Hi. I have a system of differential equations containing 62500 simultaneous equations. The system dynamics are linear and of the form: [dU/dt] = [Jacobian]x[U].

The jacobian is sparse (non-zero vals ~ 0.6%) and banded. However, the system is also highly stiff. The largest value in the Jacobian matrix is roughly 1E12 and the smallest nonzero value is probably around 1E3 so I’m using an implicit solver: CVODE_BDF with GMRES as the linear solver. However, this method results in convergence failures from the solver. I have tried reducing the tolerances till reltol =1E-10 and abstol = 1E-7. I’m still not obtaining satisfactory results and convergence failures still occur. Currently, I am trying alternative solvers such as: QNDF, FBDF etc., . I will update on those results soon.

Note: This problem is a reduced version of a larger original problem. The original problem contains ~ 500k - 1 Million simultaneous differential equations of similar form. Also, I dont require the full solution at all points in time. I am only interested in the total amount of species with time: i.e. sum(u[:]) with respect to t.

A brief description of the physics: I am trying to solve a nanometric species transport problem. Assume a nanometric cuboid box (25nm x 25nm x100nm), where the bottom face of the box has an initial distribution of species. With time, the species hop and transport to the top face of the box. Once the species reach the top face, they exit (the exit is modelled as decay when they reach the top face).

Do you need the full solution? If you only need the endpoint this is just an expv from ExponentialUtilities.jl call to compute the solution at an arbitrary time. Even if that’s not the case, you might want to try an exponential integrator such as ODE Solvers · DifferentialEquations.jl.

No, I dont require the full solution (i.e. solution of indvidual differential equations at all points in time). I am only interested in the total amount of species with time
i.e. sum(u[:]) with respect to t.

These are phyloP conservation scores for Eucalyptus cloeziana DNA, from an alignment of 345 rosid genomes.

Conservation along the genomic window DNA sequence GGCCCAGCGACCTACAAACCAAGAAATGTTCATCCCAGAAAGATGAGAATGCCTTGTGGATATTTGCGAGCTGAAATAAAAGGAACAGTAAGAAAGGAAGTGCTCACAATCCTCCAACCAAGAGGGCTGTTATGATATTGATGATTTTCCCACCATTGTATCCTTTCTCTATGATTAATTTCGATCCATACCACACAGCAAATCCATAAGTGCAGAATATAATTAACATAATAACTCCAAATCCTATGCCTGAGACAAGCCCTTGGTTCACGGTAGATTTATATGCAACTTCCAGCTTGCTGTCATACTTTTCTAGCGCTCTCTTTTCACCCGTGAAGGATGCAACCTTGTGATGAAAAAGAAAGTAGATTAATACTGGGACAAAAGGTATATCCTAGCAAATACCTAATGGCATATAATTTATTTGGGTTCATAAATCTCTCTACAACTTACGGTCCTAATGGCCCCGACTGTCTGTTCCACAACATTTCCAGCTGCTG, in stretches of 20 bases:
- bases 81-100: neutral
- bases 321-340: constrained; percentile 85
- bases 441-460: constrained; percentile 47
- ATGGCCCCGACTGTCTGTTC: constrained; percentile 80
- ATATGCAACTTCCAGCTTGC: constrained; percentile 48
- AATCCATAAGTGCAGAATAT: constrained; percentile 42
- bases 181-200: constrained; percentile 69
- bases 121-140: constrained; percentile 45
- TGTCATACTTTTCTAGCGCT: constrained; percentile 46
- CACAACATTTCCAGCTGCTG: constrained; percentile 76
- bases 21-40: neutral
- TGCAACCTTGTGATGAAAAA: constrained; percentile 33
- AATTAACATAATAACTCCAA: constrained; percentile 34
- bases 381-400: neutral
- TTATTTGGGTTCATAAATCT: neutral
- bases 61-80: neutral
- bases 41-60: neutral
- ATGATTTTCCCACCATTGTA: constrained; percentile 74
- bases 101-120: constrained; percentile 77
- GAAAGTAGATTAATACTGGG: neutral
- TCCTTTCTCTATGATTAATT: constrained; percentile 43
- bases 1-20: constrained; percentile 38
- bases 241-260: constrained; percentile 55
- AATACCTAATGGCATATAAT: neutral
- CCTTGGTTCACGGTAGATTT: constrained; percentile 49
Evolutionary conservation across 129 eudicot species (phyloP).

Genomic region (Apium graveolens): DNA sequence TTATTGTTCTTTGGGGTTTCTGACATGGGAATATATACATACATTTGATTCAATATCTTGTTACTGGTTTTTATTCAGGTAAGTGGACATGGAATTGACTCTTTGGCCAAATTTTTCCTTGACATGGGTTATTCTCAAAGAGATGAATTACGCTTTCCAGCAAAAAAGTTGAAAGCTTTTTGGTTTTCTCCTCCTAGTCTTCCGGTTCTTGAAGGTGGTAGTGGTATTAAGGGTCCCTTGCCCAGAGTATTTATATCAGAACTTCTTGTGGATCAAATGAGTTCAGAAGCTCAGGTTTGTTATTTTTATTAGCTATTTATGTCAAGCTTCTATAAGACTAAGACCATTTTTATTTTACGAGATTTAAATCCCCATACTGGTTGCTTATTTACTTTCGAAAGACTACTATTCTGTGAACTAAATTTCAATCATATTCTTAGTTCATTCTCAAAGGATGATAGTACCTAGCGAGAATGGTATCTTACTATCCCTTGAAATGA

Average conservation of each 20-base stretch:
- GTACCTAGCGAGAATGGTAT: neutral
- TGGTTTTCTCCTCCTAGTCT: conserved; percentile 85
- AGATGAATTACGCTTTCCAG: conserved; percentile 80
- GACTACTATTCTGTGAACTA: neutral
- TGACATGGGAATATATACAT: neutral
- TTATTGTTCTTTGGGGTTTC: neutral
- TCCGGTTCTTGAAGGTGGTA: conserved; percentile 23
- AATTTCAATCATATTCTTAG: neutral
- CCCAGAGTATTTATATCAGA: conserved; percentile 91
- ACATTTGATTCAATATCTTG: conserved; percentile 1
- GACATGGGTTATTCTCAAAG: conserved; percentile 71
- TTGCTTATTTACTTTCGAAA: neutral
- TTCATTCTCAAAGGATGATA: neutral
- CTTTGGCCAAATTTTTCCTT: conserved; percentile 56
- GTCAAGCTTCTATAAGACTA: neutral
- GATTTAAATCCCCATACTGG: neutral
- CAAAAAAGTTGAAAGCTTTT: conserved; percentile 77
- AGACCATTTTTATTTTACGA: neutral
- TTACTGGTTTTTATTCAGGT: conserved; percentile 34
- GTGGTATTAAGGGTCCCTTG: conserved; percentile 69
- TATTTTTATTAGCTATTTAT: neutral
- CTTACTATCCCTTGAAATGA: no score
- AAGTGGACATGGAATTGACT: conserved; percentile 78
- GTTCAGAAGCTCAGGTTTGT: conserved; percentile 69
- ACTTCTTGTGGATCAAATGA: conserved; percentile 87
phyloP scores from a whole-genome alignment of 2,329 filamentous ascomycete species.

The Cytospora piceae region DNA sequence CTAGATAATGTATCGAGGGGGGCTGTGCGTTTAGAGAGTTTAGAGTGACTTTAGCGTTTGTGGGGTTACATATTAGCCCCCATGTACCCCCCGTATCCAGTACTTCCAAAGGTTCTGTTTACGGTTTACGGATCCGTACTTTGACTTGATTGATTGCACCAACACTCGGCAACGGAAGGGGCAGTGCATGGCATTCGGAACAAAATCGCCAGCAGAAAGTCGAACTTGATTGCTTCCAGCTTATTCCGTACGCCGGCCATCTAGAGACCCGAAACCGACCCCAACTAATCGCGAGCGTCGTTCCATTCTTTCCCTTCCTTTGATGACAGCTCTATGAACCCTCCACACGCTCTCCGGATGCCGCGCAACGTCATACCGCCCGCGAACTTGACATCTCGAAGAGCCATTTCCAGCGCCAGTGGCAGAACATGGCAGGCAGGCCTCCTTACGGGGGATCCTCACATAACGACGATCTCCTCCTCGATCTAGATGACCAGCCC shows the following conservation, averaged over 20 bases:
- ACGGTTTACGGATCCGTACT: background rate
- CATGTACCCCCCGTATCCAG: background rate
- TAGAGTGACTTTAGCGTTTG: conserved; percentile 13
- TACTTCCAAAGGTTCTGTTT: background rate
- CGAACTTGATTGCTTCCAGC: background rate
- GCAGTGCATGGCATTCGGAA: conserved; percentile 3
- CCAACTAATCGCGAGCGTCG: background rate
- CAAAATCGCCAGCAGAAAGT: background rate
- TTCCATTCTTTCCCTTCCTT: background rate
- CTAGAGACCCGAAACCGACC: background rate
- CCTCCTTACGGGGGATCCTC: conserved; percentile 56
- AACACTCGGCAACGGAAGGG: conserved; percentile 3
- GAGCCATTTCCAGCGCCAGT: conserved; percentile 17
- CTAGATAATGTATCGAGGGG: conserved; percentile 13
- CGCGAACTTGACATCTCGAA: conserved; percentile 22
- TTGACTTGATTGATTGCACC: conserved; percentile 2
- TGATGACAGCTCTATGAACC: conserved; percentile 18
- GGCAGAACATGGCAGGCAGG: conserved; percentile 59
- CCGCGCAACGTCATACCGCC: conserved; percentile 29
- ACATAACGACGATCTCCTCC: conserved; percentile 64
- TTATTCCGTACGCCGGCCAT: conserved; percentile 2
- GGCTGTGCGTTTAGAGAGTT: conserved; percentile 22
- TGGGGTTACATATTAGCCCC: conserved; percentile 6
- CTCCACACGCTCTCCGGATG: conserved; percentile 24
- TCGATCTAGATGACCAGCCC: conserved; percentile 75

Also, are exponential integrators a good approach? I checked the documentation, it says they only operate on a fixed step-size (Please correct me if im wrong). The fastest dynamics in my system is 1E12 Hz and the slowest is about 1E3 Hz. So would’nt the solver struggle to march forward in time? Kindly clarify.

They work on a fixed time step, but it is not an explicit solver where your time step should be around 1e-12 to be stable. Exponential integrator are based on the idea of solving exactly for the linear part of the ODE (in this case this applies to the full system since you said it is linear). This means writing the solution of your ODE

du/dt = Au

as

u(t) = e^{tA}u_0

where u_0 is some initial condition. So really, in your case, it is enough that you compute the matrix exponential for the time steps of interest to compute the solution. Exponential integrators basically do this but when there are other nonlinear terms they are treated in a similar way to other numerical methods but after solving for the linear part with the exponential of a matrix.

I knew that this analytical solution exp(Jacobian*t)U0 exists. I was’nt sure if i had to solve the problem by taking this into the Eigen-coordinate space and representing the decoupled dynamics as z(t) = exp(lamdat)*z0. However, for a large jacobian matrix such as in this case the computation of the Eigen-values and vectors is highly impractical. Thats where my confusion was.

Thanks for clarifying. I will try out exponential integrators and let you know the results.